Saturday, 29 January 2011


Thanks to its impressive geographical credentials, the town of Falmouth, at the mouth of the Fal estuary, has a long and rich maritime history. That well-known beheader of wives Henry VIII saw fit to protect the town with not one, but two castles, one one each side of the Fal estuary – Pendennis Castle on the west side, and St Mawes Castle on the east side. This was necessary to deter the would-be enemy invaders, including the Spanish Armada, who considered the natural harbour here a pushover, it being the third deepest natural harbour in the world. The following century, an important shipborne mail service started up called the Falmouth Packet, which provided a vital link between Britain and the countries of its Empire.

Falmouth is something of a town of two halves, with the estuary on one side and a couple of lovely beaches on the other: Gyllyngvase Beach and Swanpool Beach.  The town’s long maritime tradition continues to the present day, as one of the town's major tourist attractions is the National Maritime Museum, which in summer can be reached by catching a “park and float” ferry from a car park further down the estuary.  There are also a number of boat trips and ferry services available from the Custom House Quay and the Prince of Wales Pier. Near the museum is an attractive new development of waterside homes, some of which are available for holiday rentals. There are also a number of sea-based festivals, including a sea shanty festival in June and an oyster festival in October. Falmouth also plays host to the Cornwall Film Festival, and the Greenbank Fal River Festival. For a list of events in the town see here.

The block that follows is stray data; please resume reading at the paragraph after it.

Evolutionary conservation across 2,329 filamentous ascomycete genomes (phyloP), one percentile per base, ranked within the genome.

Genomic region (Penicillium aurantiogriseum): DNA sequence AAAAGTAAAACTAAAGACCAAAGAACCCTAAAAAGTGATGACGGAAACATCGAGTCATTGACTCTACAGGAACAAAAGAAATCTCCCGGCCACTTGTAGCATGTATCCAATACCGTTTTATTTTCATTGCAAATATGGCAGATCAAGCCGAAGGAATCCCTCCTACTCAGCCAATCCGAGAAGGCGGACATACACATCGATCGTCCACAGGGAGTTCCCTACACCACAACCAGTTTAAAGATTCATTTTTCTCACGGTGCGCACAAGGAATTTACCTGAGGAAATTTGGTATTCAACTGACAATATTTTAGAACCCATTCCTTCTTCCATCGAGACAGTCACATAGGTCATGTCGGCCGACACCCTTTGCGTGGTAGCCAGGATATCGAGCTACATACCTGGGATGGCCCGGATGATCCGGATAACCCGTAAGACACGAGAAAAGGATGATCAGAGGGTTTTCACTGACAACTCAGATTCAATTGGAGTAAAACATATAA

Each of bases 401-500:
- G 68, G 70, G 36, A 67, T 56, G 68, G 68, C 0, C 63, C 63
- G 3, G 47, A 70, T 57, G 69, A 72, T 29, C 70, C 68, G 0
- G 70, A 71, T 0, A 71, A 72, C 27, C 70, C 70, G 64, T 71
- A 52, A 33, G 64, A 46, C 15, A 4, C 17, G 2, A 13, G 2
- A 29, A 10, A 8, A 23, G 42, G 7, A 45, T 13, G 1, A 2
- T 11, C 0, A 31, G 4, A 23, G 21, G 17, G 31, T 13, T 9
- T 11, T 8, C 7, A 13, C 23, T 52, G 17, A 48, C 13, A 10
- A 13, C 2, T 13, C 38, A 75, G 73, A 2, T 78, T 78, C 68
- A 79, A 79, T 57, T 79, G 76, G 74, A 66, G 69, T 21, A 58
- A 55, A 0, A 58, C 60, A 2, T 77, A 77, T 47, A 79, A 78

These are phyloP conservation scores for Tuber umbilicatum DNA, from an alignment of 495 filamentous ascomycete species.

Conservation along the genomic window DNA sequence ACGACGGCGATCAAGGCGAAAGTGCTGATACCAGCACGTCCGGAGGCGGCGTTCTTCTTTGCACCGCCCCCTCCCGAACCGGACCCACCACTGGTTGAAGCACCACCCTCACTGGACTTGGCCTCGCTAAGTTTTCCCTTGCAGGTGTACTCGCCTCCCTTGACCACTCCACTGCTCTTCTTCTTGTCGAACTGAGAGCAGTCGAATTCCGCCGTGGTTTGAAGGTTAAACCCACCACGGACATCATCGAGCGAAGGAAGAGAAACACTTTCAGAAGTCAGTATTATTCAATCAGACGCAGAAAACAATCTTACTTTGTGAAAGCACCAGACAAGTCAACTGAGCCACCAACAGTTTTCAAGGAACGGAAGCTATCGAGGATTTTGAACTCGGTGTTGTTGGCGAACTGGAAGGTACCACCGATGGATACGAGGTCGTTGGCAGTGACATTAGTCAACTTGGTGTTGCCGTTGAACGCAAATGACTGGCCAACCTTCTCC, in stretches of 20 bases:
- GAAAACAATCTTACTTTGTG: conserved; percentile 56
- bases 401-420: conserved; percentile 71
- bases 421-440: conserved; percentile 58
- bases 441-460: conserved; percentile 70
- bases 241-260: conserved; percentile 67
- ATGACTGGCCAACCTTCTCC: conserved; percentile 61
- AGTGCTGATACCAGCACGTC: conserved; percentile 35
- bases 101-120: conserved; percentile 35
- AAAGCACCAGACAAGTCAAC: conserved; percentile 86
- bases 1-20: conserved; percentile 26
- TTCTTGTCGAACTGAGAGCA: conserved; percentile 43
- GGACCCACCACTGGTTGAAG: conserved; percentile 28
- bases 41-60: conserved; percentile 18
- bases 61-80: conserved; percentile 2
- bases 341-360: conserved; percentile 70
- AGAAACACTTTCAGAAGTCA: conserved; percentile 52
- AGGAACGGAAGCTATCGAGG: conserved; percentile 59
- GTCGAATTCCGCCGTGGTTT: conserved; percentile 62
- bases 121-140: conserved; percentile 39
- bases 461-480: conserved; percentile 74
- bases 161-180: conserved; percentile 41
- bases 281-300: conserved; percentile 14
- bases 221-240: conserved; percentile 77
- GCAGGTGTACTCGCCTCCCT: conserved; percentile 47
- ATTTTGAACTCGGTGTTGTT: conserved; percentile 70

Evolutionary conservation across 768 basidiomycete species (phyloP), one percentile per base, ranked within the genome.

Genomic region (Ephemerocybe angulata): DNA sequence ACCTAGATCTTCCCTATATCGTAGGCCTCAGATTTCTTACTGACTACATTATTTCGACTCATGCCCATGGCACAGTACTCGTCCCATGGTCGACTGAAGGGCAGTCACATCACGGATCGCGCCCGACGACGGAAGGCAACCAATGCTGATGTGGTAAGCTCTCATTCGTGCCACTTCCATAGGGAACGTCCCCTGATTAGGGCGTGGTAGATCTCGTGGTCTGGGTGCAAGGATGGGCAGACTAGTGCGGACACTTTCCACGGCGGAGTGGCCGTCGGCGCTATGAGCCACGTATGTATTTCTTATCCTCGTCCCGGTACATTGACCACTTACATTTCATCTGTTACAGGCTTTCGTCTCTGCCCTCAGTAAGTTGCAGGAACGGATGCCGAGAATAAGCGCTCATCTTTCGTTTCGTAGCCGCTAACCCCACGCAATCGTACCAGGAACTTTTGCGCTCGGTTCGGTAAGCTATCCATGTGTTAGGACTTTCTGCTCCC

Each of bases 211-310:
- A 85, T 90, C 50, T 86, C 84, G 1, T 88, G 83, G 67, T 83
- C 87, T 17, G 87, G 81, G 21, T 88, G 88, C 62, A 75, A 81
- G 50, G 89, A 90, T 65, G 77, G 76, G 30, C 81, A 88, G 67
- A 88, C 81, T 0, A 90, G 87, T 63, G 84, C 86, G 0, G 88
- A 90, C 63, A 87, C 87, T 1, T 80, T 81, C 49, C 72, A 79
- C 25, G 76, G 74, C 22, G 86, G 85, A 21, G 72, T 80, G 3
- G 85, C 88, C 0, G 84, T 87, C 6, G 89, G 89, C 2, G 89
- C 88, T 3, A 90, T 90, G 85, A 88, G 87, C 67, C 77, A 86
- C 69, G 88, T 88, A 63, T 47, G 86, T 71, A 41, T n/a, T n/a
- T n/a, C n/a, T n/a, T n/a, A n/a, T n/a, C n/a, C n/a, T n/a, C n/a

Map of the area.

Boats in the River Fal

View of the beach

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